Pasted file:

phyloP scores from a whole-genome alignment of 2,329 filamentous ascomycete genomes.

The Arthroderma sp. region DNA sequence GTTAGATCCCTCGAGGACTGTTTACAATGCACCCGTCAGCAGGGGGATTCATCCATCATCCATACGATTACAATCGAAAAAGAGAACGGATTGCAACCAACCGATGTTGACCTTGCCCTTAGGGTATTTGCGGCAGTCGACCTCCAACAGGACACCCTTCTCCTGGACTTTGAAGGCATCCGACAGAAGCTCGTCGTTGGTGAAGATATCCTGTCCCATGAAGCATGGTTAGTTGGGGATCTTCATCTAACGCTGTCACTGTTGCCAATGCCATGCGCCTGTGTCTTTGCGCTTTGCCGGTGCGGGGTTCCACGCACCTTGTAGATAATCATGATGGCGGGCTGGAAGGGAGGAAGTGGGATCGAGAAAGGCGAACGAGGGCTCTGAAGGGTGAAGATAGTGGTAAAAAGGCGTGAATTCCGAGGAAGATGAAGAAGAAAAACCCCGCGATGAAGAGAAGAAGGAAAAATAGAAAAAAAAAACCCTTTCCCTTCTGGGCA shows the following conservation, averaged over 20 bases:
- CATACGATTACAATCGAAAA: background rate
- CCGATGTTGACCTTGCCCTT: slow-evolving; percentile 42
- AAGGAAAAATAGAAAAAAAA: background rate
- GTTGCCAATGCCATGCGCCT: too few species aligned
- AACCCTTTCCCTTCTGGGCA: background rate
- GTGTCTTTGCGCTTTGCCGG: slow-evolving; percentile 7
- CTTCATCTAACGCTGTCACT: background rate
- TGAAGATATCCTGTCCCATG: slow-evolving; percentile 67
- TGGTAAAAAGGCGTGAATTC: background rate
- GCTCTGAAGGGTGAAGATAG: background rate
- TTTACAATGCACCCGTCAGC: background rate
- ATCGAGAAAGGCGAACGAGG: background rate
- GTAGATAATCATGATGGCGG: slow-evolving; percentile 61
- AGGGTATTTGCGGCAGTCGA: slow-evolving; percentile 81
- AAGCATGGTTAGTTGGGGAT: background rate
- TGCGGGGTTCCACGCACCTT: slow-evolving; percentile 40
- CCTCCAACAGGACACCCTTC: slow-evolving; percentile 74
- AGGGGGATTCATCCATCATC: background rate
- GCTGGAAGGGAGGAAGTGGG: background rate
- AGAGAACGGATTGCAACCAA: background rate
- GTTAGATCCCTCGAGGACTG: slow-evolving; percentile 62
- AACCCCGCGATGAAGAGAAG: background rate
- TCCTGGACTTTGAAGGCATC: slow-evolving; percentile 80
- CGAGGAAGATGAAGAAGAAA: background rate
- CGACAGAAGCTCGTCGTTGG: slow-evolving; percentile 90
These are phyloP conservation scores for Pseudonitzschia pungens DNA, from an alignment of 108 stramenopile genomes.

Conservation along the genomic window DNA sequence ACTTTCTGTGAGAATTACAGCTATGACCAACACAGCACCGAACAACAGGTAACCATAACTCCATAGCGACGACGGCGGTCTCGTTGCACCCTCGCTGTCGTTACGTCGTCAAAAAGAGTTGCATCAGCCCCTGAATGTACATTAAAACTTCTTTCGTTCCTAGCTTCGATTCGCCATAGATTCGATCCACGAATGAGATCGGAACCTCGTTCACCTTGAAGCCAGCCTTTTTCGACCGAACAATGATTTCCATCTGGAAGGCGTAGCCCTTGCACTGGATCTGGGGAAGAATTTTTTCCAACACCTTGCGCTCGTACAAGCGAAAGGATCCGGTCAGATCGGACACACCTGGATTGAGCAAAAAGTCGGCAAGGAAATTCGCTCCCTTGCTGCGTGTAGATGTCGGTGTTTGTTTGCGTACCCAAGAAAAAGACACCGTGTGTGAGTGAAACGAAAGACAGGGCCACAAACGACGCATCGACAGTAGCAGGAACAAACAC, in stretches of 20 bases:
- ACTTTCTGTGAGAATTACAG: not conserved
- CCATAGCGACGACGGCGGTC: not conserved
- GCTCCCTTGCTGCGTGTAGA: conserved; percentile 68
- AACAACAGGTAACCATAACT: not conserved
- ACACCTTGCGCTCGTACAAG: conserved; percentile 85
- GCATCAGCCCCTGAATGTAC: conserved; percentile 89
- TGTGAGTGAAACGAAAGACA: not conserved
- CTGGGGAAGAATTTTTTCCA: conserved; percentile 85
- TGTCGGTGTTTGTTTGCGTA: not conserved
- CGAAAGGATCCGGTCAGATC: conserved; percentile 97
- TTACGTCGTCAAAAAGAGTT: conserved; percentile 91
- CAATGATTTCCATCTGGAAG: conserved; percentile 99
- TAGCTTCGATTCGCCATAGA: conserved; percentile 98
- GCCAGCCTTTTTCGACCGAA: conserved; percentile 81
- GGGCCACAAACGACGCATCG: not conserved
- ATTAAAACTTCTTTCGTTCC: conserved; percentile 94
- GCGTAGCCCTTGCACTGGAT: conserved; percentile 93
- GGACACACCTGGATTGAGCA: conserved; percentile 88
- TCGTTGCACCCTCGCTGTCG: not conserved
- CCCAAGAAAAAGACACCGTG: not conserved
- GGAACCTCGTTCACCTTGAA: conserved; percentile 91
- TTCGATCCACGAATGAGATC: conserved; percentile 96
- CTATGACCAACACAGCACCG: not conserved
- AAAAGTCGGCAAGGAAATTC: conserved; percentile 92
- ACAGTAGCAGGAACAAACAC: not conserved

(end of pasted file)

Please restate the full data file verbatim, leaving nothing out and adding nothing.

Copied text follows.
phyloP scores from a whole-genome alignment of 2,329 filamentous ascomycete genomes.

The Arthroderma sp. region DNA sequence GTTAGATCCCTCGAGGACTGTTTACAATGCACCCGTCAGCAGGGGGATTCATCCATCATCCATACGATTACAATCGAAAAAGAGAACGGATTGCAACCAACCGATGTTGACCTTGCCCTTAGGGTATTTGCGGCAGTCGACCTCCAACAGGACACCCTTCTCCTGGACTTTGAAGGCATCCGACAGAAGCTCGTCGTTGGTGAAGATATCCTGTCCCATGAAGCATGGTTAGTTGGGGATCTTCATCTAACGCTGTCACTGTTGCCAATGCCATGCGCCTGTGTCTTTGCGCTTTGCCGGTGCGGGGTTCCACGCACCTTGTAGATAATCATGATGGCGGGCTGGAAGGGAGGAAGTGGGATCGAGAAAGGCGAACGAGGGCTCTGAAGGGTGAAGATAGTGGTAAAAAGGCGTGAATTCCGAGGAAGATGAAGAAGAAAAACCCCGCGATGAAGAGAAGAAGGAAAAATAGAAAAAAAAAACCCTTTCCCTTCTGGGCA shows the following conservation, averaged over 20 bases:
- CATACGATTACAATCGAAAA: background rate
- CCGATGTTGACCTTGCCCTT: slow-evolving; percentile 42
- AAGGAAAAATAGAAAAAAAA: background rate
- GTTGCCAATGCCATGCGCCT: too few species aligned
- AACCCTTTCCCTTCTGGGCA: background rate
- GTGTCTTTGCGCTTTGCCGG: slow-evolving; percentile 7
- CTTCATCTAACGCTGTCACT: background rate
- TGAAGATATCCTGTCCCATG: slow-evolving; percentile 67
- TGGTAAAAAGGCGTGAATTC: background rate
- GCTCTGAAGGGTGAAGATAG: background rate
- TTTACAATGCACCCGTCAGC: background rate
- ATCGAGAAAGGCGAACGAGG: background rate
- GTAGATAATCATGATGGCGG: slow-evolving; percentile 61
- AGGGTATTTGCGGCAGTCGA: slow-evolving; percentile 81
- AAGCATGGTTAGTTGGGGAT: background rate
- TGCGGGGTTCCACGCACCTT: slow-evolving; percentile 40
- CCTCCAACAGGACACCCTTC: slow-evolving; percentile 74
- AGGGGGATTCATCCATCATC: background rate
- GCTGGAAGGGAGGAAGTGGG: background rate
- AGAGAACGGATTGCAACCAA: background rate
- GTTAGATCCCTCGAGGACTG: slow-evolving; percentile 62
- AACCCCGCGATGAAGAGAAG: background rate
- TCCTGGACTTTGAAGGCATC: slow-evolving; percentile 80
- CGAGGAAGATGAAGAAGAAA: background rate
- CGACAGAAGCTCGTCGTTGG: slow-evolving; percentile 90
These are phyloP conservation scores for Pseudonitzschia pungens DNA, from an alignment of 108 stramenopile genomes.

Conservation along the genomic window DNA sequence ACTTTCTGTGAGAATTACAGCTATGACCAACACAGCACCGAACAACAGGTAACCATAACTCCATAGCGACGACGGCGGTCTCGTTGCACCCTCGCTGTCGTTACGTCGTCAAAAAGAGTTGCATCAGCCCCTGAATGTACATTAAAACTTCTTTCGTTCCTAGCTTCGATTCGCCATAGATTCGATCCACGAATGAGATCGGAACCTCGTTCACCTTGAAGCCAGCCTTTTTCGACCGAACAATGATTTCCATCTGGAAGGCGTAGCCCTTGCACTGGATCTGGGGAAGAATTTTTTCCAACACCTTGCGCTCGTACAAGCGAAAGGATCCGGTCAGATCGGACACACCTGGATTGAGCAAAAAGTCGGCAAGGAAATTCGCTCCCTTGCTGCGTGTAGATGTCGGTGTTTGTTTGCGTACCCAAGAAAAAGACACCGTGTGTGAGTGAAACGAAAGACAGGGCCACAAACGACGCATCGACAGTAGCAGGAACAAACAC, in stretches of 20 bases:
- ACTTTCTGTGAGAATTACAG: not conserved
- CCATAGCGACGACGGCGGTC: not conserved
- GCTCCCTTGCTGCGTGTAGA: conserved; percentile 68
- AACAACAGGTAACCATAACT: not conserved
- ACACCTTGCGCTCGTACAAG: conserved; percentile 85
- GCATCAGCCCCTGAATGTAC: conserved; percentile 89
- TGTGAGTGAAACGAAAGACA: not conserved
- CTGGGGAAGAATTTTTTCCA: conserved; percentile 85
- TGTCGGTGTTTGTTTGCGTA: not conserved
- CGAAAGGATCCGGTCAGATC: conserved; percentile 97
- TTACGTCGTCAAAAAGAGTT: conserved; percentile 91
- CAATGATTTCCATCTGGAAG: conserved; percentile 99
- TAGCTTCGATTCGCCATAGA: conserved; percentile 98
- GCCAGCCTTTTTCGACCGAA: conserved; percentile 81
- GGGCCACAAACGACGCATCG: not conserved
- ATTAAAACTTCTTTCGTTCC: conserved; percentile 94
- GCGTAGCCCTTGCACTGGAT: conserved; percentile 93
- GGACACACCTGGATTGAGCA: conserved; percentile 88
- TCGTTGCACCCTCGCTGTCG: not conserved
- CCCAAGAAAAAGACACCGTG: not conserved
- GGAACCTCGTTCACCTTGAA: conserved; percentile 91
- TTCGATCCACGAATGAGATC: conserved; percentile 96
- CTATGACCAACACAGCACCG: not conserved
- AAAAGTCGGCAAGGAAATTC: conserved; percentile 92
- ACAGTAGCAGGAACAAACAC: not conserved